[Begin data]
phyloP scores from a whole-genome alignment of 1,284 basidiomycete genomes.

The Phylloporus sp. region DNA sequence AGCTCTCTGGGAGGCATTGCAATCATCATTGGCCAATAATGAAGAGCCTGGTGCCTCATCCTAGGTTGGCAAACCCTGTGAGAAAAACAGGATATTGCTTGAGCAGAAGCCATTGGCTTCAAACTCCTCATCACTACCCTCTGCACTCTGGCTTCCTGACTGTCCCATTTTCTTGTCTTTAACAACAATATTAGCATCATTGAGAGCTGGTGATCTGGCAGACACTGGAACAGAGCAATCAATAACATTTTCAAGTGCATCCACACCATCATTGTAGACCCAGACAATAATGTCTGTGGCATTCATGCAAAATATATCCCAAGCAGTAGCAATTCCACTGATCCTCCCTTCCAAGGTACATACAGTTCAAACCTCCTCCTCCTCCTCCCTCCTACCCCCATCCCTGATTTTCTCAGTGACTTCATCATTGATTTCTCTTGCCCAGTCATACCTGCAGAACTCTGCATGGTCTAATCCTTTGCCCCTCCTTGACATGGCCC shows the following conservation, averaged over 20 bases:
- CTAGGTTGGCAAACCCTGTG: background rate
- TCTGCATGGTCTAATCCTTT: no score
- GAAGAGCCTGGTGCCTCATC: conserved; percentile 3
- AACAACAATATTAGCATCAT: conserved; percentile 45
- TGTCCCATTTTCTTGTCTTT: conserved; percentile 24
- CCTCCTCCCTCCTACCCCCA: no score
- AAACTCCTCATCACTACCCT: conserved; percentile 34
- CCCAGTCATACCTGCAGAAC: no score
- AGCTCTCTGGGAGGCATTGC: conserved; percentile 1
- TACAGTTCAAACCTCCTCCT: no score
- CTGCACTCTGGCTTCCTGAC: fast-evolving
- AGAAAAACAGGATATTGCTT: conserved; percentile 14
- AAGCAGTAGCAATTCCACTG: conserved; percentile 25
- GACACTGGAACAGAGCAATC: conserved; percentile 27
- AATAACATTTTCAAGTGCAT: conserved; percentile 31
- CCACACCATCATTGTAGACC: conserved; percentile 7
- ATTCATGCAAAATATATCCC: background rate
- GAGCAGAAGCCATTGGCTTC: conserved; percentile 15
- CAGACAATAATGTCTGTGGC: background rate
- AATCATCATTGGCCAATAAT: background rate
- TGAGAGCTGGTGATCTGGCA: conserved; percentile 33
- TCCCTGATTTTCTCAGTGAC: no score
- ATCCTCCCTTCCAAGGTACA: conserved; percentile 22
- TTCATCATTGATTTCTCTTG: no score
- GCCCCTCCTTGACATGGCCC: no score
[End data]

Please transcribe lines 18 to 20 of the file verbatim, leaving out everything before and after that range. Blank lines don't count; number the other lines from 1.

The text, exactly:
- CCACACCATCATTGTAGACC: conserved; percentile 7
- ATTCATGCAAAATATATCCC: background rate
- GAGCAGAAGCCATTGGCTTC: conserved; percentile 15